You are stronger and more resilient than you know and it’s only in
challenging times that we realise just how strong we are.
Your self-talk is omnipotent
Your worst enemy cannot harm you as much as your own unguarded
We are our own toughest critic and most of the time, unfairly so. Is your
first reaction to tell yourself off, beat yourself up for something you did or
didn’t do? How’s that working out for you?
Catch, cancel and correct that voice inside your head.
Catch that negative response to yourself, cancel it out and be correct it with a
more kind thought.
When your inner critic starts to rise up, have a chat with yourself and ask yourself
if you would talk to a friend the way you are talking to yourself?
Would you say those comments to someone else going through what you’re
going through? If the answer is “no”, then change your thinking and
And cut yourself some slack. Remember, it’s ok to muck up every now and
then, that’s part of life. Acknowledge that you may or may not have behaved in
the best way possible and vow to do differently next time. Accept that this
has passed and that you have learnt from it. To be able to heal, you need to
accept what’s happened, forgive yourself and your mistakes, take the lesson
you’ve learnt and re-set your thinking.
Have a conversation with yourself as if you are your own best friend. See how
your inner dialogue changes when you only speak to yourself the way you speak
to your best friend, partner, parent or children.
What’s really important?
Learning to enjoy the simple things in life is important, particularly in tough times. Appreciating and focussing on what you “do” have instead of what you don’t is key.
What you focus on grows.
Focussing on positives instead of negatives will enhance your mood and
improve your overall wellbeing. Being grateful for your health, home, family,
clothes, food, books, TV, shower etc can boost your mindset.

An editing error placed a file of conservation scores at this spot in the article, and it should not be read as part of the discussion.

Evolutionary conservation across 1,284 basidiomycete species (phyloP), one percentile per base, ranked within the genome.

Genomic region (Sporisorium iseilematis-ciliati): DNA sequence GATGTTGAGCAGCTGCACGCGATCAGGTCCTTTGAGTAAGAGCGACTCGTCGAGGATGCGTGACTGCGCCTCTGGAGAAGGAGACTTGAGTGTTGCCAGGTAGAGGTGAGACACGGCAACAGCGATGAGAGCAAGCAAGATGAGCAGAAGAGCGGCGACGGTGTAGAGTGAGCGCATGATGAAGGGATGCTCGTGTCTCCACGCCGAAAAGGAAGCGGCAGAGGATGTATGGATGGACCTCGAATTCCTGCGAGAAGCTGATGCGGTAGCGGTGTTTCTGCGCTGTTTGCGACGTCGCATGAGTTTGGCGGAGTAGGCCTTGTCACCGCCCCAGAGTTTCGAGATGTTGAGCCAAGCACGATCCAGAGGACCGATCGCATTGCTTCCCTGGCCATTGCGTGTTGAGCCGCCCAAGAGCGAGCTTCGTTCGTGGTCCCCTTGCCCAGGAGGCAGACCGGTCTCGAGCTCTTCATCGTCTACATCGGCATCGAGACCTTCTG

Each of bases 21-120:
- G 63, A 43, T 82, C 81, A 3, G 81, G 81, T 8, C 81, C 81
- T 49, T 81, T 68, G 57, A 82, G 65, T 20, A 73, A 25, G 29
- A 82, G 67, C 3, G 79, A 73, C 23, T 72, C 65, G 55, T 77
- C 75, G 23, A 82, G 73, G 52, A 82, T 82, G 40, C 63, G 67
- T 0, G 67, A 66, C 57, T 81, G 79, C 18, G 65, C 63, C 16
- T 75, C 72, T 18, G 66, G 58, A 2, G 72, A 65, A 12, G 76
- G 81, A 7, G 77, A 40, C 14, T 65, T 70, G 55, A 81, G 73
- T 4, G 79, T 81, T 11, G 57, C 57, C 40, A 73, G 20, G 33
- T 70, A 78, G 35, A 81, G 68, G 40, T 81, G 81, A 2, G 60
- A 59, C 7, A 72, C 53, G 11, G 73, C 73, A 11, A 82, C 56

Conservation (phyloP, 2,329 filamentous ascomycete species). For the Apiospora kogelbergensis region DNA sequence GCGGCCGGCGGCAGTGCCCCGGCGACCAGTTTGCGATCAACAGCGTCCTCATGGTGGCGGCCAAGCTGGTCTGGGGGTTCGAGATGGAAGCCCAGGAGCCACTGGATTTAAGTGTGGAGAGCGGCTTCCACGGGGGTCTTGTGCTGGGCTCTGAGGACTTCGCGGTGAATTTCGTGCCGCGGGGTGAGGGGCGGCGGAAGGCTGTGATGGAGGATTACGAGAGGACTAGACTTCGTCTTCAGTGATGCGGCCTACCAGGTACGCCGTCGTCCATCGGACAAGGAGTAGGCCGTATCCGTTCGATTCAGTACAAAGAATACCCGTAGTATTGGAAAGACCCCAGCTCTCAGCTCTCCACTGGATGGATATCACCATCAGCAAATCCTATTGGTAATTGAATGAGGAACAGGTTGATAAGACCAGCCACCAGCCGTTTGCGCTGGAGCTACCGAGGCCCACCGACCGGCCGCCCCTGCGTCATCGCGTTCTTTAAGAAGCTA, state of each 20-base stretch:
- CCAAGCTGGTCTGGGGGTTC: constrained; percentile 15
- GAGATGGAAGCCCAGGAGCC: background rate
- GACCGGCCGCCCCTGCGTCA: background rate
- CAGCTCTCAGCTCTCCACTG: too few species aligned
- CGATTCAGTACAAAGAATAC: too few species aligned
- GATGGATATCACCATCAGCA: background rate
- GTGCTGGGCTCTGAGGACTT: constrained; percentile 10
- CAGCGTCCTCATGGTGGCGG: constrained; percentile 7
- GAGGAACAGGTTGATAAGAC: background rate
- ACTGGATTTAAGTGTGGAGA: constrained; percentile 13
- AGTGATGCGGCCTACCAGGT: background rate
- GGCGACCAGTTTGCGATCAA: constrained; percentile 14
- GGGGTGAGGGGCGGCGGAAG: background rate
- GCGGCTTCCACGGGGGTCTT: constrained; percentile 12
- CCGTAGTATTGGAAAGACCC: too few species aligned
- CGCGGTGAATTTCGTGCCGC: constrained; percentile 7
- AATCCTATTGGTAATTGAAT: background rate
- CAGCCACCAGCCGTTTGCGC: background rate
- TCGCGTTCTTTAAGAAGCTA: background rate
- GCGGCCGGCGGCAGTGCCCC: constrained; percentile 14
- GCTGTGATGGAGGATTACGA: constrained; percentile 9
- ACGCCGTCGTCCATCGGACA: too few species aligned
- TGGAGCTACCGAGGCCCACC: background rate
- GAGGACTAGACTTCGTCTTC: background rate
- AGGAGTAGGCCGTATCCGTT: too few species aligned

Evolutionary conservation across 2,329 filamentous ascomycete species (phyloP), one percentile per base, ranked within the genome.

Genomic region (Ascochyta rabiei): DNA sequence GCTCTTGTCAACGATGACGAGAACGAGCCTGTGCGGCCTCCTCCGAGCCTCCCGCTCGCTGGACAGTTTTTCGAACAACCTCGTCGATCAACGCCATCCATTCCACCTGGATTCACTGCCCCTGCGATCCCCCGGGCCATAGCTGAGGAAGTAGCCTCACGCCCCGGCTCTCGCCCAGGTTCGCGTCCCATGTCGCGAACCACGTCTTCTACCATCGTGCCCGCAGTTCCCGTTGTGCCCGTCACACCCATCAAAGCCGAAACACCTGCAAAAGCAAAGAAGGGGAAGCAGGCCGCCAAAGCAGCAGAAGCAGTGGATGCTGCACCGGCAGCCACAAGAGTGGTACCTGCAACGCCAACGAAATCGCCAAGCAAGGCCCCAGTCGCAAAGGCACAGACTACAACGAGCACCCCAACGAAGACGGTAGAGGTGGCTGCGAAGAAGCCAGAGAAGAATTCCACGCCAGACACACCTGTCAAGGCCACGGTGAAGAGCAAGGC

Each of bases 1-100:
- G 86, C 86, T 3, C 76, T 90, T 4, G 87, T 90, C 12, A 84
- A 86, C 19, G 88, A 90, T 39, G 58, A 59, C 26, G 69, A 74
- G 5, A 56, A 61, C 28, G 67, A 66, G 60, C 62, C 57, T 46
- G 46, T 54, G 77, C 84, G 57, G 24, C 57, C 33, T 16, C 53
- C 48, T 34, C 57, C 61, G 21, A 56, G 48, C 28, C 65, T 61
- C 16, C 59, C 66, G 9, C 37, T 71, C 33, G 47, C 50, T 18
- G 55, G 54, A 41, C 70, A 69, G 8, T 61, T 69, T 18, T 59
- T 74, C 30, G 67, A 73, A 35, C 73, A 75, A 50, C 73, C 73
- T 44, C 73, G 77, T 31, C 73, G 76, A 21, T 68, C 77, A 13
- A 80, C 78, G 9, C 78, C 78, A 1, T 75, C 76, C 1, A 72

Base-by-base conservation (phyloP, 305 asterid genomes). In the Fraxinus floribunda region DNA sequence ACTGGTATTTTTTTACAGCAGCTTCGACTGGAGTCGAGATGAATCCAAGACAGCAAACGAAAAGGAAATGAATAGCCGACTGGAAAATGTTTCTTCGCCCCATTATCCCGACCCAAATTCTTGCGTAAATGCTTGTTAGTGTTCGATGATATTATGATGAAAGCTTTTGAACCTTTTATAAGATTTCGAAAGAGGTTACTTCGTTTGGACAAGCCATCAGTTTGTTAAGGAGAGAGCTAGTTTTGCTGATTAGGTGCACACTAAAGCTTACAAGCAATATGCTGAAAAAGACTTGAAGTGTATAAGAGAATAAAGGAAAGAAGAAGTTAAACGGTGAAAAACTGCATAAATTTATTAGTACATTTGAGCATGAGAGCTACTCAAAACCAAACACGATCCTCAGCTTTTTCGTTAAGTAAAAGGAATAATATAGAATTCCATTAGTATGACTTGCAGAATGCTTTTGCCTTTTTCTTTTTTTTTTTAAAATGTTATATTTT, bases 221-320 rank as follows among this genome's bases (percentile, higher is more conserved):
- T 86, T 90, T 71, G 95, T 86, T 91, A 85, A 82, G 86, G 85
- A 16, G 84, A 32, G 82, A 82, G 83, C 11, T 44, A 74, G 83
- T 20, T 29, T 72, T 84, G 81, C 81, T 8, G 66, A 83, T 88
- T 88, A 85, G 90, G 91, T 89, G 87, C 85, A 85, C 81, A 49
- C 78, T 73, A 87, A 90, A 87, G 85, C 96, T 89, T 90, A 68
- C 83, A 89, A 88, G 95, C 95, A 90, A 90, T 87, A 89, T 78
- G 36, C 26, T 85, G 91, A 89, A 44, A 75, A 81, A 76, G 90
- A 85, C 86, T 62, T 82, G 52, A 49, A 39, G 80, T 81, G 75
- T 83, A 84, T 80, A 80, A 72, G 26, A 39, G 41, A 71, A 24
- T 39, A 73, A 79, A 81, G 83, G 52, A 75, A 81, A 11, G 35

Who is important in your life right now?
If you’re in lockdown, who are you missing the most? Who is keeping in
contact and who isn’t?
Know and nurture those relationships that are important to you and don’t
worry about the rest. Invest in those that lift you up and help you fill up your
cup and avoid those that drain your energy.
If you’re in lockdown think about what you can do differently? We can keep
in touch with social media, but how special is it when we actually get something
in the mail? Make an effort and send a note or a card to a loved one and see
how special it makes you both feel.
Share some tips below about how you stay positive in challenging times.
And if you want to chat about coaching, reach out and make contact for a quick 15 min chat about how we can work together.
Image by: Oleg Shupliak (bored panda)
Effective leadership in today's changing
world is more important than ever. And
leading yourself first is paramount.
Understanding how you are coping through
change is the first step. Recognising what
builds you up and drains you, where you're
at and how to self manage is fundamental
in any leadership position.
I am honoured to be included in this article with other amazing coaches and leaders.
Click the button below to access the full article.
Helen brings a wealth of experience gained over 20 years in Human Resources in Australia and overseas.
Images by JKO
Copyright © 2017 Helen Luxford & Corporate Leadership Coaching - All Rights Reserved